Coordination of Several Factors Necessary to Make This Flatness Possible

Much has been said of the flatness noticeable at the bottom of the swinging arcs of all good players. Although it is important more as an indication than as a cause, it is nevertheless something that the average golfer should strive to attain.

It is a distinguishing mark of the consistent player.

The drawing, above, has been made from an actual position in the swing, with the approximate path of the club-head sketched in. Please observe that as the wrists were straightened out, the flatness made its appearance prior to contact.

In other words, this being a driving swing, the club-head reached the level of the ball a little before striking it, so that the blow was directed approximately horizontally and squarely against the back of the ball. Notice that the head of the club has not come up abruptly after impact, but is still relatively close to the ground.

Factors in Flat Arc

Obviously, the coordination of several factors has been necessary to make this flatness possible. One has been the shifting of the hips toward the ball in the earlier stages of the downstroke. Had the player “stayed back on his right foot”, his swing must have come up abruptly. Another factor has been the delay in straightening out the wrist bend, for this has made it possible for the head and right side to hold the swing down.

But of equal, if not greater importance, has been the player’s success in letting the club go. Upon a mere glance at the picture, one quite forcibly gets the impression that the club is being re-strained only by whatever force is necessary to keep it from leaving the hands. It is not so much being forced through as allowed to go freely after the ball.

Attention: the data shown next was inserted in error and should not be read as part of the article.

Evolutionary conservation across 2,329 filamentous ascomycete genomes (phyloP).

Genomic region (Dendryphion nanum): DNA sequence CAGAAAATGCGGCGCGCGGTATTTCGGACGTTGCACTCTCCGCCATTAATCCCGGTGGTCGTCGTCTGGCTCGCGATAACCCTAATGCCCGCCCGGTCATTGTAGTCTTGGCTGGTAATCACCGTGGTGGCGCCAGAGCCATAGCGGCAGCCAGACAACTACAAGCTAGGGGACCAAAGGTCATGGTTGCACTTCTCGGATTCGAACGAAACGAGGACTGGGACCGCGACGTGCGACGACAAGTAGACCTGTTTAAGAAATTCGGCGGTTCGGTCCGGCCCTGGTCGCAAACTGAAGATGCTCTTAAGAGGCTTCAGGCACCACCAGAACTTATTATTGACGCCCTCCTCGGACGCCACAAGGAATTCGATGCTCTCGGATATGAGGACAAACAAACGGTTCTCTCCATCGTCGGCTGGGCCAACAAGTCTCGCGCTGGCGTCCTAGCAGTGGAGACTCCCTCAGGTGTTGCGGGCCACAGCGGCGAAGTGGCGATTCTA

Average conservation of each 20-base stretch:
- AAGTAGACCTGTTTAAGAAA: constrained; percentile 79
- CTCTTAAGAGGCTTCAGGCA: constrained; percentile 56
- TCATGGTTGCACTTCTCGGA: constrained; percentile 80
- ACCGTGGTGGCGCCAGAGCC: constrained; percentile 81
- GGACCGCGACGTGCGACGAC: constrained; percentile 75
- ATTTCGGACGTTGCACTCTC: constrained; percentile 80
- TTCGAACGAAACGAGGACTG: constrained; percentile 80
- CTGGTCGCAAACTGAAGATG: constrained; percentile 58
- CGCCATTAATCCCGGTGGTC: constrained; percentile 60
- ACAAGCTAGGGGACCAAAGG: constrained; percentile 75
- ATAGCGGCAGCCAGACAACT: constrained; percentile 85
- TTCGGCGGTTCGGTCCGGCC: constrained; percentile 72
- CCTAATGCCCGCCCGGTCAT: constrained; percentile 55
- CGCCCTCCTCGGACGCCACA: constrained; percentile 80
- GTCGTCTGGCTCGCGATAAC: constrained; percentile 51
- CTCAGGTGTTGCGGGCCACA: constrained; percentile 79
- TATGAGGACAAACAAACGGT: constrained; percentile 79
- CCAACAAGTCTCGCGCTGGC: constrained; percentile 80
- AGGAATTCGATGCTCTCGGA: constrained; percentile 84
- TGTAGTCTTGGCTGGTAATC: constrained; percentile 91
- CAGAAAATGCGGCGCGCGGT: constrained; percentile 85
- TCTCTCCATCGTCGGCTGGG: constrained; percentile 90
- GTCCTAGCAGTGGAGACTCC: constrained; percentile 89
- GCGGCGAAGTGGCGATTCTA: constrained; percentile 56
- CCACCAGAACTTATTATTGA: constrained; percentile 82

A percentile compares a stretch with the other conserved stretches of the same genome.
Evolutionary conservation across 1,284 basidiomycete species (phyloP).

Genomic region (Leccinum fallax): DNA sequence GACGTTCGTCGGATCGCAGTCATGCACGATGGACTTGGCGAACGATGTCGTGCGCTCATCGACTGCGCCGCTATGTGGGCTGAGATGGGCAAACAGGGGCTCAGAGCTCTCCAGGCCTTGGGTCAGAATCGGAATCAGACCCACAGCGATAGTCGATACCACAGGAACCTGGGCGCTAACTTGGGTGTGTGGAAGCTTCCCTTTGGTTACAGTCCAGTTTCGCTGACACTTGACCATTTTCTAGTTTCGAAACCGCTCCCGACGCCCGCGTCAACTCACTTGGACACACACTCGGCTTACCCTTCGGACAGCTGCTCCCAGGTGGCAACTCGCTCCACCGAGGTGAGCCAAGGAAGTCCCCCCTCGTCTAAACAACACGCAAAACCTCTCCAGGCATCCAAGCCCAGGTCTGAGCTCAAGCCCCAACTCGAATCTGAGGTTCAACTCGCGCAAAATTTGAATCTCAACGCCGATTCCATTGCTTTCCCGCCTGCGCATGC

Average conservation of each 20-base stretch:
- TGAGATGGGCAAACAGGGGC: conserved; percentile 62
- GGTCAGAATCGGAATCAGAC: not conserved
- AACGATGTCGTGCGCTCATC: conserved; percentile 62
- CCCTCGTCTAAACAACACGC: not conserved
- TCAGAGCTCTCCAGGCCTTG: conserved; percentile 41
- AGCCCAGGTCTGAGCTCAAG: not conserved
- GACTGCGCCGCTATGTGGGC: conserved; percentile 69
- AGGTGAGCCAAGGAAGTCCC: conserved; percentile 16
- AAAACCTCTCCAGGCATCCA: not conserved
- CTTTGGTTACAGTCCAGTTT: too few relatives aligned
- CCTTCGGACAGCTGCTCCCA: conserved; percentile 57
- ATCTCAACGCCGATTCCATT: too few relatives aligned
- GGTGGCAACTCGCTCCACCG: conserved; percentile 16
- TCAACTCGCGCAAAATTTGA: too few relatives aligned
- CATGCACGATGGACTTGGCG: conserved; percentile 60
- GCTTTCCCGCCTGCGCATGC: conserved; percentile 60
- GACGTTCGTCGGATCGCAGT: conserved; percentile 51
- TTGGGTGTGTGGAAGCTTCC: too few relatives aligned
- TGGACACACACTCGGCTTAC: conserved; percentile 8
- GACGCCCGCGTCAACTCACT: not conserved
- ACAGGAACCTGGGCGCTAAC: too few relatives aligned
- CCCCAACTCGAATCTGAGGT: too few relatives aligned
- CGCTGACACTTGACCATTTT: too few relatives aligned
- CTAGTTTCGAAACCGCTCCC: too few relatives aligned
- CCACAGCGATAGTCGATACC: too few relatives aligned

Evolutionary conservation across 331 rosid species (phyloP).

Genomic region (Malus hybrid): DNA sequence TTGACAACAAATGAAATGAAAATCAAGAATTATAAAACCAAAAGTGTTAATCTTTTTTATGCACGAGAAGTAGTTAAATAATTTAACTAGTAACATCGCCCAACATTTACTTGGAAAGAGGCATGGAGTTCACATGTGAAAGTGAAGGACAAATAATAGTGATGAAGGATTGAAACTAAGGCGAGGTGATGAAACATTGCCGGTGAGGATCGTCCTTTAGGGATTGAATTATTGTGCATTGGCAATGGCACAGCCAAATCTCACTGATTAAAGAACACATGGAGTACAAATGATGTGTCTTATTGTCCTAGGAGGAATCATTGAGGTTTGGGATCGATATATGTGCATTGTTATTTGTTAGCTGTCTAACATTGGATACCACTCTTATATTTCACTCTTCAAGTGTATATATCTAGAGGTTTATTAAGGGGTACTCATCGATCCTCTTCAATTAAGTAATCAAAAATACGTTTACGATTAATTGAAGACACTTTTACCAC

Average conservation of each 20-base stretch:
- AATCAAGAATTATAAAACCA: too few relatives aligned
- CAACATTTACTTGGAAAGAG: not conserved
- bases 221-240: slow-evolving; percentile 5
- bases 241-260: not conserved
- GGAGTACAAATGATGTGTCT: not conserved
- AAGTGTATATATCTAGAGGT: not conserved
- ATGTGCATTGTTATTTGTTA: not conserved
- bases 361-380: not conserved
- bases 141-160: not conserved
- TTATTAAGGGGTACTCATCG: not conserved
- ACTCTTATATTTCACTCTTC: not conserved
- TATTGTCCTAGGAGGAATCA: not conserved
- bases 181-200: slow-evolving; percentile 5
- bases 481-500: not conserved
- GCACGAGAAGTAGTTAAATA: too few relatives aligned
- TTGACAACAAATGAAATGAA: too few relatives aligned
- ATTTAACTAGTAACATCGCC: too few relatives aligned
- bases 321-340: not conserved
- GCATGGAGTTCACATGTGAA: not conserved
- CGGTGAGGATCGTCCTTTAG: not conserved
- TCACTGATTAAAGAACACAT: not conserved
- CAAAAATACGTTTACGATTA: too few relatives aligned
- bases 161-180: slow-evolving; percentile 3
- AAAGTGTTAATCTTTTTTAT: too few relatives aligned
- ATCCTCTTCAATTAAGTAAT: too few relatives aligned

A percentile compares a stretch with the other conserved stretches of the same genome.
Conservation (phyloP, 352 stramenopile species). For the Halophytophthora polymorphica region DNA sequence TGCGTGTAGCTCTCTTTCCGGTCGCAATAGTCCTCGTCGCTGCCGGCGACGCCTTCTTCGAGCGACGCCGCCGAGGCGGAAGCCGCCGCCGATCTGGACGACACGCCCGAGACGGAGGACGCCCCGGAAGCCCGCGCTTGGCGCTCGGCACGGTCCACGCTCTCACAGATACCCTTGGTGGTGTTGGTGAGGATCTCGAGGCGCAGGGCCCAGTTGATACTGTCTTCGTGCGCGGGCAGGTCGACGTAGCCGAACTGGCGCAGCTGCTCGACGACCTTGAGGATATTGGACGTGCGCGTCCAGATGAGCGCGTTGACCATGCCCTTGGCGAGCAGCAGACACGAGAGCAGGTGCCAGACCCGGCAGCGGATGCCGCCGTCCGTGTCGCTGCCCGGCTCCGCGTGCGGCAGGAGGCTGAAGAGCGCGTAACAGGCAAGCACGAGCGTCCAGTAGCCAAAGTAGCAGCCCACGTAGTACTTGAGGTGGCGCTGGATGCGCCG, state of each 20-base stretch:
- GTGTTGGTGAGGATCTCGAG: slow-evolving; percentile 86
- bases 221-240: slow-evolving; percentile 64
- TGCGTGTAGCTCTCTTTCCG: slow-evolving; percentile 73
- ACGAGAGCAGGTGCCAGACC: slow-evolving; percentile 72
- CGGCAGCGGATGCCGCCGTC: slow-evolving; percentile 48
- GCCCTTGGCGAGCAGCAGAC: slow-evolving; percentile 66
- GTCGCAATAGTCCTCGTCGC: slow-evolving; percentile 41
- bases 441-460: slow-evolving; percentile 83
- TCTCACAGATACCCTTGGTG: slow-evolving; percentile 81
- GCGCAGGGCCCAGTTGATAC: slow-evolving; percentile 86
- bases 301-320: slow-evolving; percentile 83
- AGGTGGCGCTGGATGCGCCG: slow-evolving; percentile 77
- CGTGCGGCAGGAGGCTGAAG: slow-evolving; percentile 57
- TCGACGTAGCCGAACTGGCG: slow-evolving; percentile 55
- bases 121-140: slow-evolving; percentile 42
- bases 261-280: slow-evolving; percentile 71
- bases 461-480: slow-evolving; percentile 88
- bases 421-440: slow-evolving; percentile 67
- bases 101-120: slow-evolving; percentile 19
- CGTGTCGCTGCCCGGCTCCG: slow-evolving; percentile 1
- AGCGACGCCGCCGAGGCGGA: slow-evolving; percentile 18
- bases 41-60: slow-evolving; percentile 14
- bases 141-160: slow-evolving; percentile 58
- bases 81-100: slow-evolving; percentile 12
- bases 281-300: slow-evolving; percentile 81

Club-head Swinging Freely at Impact

The fact is that this club was swinging freely at impact. Every possible bit of power from hips, back, arms and hands had been used to give it speed and then–the club-head was freed, to expend its momentum on the ball and in the follow-through. The pose at the finish, which all of us like to visualize, as the epitome of grace, should be arrived at without further effort. The work has been done. The player’s balance should be so perfect that all effort will have subsided. The residual momentum of the club must do the rest.

The other illustration, Figure 14, presents an example of the type of swing that comes up abruptly from the ball. The final destructive factor has been the sudden shortening of the left arm. It is easy to see here that the club is being and has been restrained, instead of being allowed to use without diminution the energy stored up by the high velocity it had acquired.

Figure 14

Figure 14

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